What ‘Young Turks’?
In his May 20, Page 1 article, Amando Doronila proclaims, “A generation of Young Turks enters Senate.” He says further:
“The entry of the generation of the Young Turks—mostly at ages ranging from 40 to 50—has infused into the Senate fresh blood to generate new initiatives. [It] is what makes the results of the 2013 polling a game-changing event that has dramatically changed the landscape for 2016.”
One can indeed hope so. But of the 12 senatorial candidates who won, nine come from the administration coalition headed by the Liberal Party and only three are from the opposition United Nationalist Alliance (UNA). And the UNA had early on declared that it was not really in opposition to the administration, especially since its leader, Vice President Jejomar Binay, is a member of President Aquino’s Cabinet.
The “Phrase Finder” in the Internet defines a “Young Turk” as “A young person, full of new ideas and impatient for change.” Can any among those newly elected or reelected senators be truly identified as “full of new ideas and impatient for change”?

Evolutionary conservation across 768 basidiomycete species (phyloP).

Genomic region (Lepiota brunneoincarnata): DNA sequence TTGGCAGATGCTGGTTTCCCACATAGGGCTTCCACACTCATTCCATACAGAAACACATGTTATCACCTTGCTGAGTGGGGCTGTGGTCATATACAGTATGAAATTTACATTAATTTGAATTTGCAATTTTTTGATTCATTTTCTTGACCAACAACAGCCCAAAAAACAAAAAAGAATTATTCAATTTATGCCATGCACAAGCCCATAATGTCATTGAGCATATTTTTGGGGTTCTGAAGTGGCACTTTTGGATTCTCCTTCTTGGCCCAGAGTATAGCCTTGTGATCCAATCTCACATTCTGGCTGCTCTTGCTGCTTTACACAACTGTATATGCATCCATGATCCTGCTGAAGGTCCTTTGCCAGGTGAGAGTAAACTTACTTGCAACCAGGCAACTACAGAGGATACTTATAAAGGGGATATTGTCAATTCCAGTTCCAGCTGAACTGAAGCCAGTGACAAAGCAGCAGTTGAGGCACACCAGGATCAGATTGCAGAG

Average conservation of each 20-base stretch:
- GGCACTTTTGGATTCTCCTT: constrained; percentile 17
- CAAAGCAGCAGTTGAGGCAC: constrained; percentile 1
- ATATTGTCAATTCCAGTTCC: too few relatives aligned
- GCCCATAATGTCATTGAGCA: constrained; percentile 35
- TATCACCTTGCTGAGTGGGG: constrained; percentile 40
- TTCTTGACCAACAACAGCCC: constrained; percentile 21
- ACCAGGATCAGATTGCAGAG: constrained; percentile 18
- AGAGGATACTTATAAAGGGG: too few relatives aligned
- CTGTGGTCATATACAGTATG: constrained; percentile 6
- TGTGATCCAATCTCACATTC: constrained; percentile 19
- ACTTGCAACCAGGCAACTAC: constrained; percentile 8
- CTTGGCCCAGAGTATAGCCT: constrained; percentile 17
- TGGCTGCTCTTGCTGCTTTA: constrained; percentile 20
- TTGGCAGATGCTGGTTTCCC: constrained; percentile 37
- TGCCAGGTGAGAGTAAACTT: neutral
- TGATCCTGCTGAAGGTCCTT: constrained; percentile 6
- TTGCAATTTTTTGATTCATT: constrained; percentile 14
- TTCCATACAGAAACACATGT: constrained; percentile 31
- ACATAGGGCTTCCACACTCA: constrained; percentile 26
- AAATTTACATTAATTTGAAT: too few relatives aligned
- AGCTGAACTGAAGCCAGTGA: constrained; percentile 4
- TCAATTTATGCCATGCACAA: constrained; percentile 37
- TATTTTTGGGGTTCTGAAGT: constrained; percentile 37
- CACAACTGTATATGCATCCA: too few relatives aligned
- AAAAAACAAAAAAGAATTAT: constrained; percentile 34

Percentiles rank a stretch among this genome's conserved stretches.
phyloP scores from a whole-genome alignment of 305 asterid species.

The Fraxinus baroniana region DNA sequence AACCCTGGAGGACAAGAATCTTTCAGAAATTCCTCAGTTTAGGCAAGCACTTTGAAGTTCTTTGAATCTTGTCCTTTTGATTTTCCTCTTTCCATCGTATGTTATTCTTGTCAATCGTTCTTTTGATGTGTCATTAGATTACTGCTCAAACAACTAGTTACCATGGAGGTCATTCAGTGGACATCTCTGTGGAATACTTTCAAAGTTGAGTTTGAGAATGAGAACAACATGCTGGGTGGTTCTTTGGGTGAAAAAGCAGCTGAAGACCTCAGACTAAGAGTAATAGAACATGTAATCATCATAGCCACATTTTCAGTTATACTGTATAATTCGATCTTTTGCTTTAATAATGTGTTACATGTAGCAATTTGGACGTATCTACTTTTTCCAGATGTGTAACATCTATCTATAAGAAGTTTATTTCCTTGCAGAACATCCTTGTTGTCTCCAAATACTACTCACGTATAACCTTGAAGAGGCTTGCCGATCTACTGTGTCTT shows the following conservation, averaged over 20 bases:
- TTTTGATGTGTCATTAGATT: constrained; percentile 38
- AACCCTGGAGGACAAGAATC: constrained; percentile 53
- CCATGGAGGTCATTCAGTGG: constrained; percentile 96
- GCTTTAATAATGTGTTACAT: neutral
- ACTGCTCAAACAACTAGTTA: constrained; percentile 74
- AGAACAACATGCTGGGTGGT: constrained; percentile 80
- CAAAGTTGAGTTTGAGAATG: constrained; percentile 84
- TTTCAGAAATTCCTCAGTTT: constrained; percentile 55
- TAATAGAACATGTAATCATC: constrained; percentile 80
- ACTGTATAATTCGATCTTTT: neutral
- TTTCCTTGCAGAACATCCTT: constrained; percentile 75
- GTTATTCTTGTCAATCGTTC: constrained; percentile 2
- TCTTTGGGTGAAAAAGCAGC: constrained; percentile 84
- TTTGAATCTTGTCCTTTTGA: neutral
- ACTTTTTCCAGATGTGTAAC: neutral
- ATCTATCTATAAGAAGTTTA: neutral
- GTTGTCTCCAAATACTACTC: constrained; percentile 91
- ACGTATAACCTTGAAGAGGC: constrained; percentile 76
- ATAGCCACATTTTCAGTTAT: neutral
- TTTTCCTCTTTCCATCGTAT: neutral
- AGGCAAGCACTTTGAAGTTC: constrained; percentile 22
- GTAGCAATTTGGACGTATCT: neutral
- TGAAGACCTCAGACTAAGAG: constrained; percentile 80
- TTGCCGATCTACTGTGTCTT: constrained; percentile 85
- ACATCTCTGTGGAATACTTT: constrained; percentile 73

During the weeks of campaigning, did we hear from them “new ideas” and were we emotionally roused by their “impatience for change”?
What did we hear but tired old phrases, slogans and programs of “helping the poor,” providing “free education,” creating more jobs, delivering more food to the hungry and building more houses for the homeless? How these promises could be fulfilled was not elaborated. If at all, they were the same old programs that have been rehashed ad nauseam by countless politicians and administrations of the past.
William Safire, the popular American columnist on politics and language, once wrote that Winston Churchill had used the phrase “Young Turks” to describe those who criticized his plan to restore British imperialism after World War II. The “Young Turks” were against the perpetuation of an age-old and revered imperial policy of the British prime minister.
It would be hard to find among the newly elected and reelected members of the Senate who would disagree with the principal policies of the P-Noy administration, such as the focus on the “daang matuwid” and the PPP (Public-Private Partnership) economic strategy.
The phrase “Young Turks” originated from the group of literally young Turkish students, academicians and politicians who brought about the Turkish revolution of 1908 that eventually abolished the absolutist Ottoman Empire and introduced modernity and democracy to Turkey.
The newly elected and reelected senators in 2013 are far from being revolutionary.
—MANUEL F. ALMARIO,
spokesman, Movement for Truth in History,
(Rizal’s Moth), email@example.com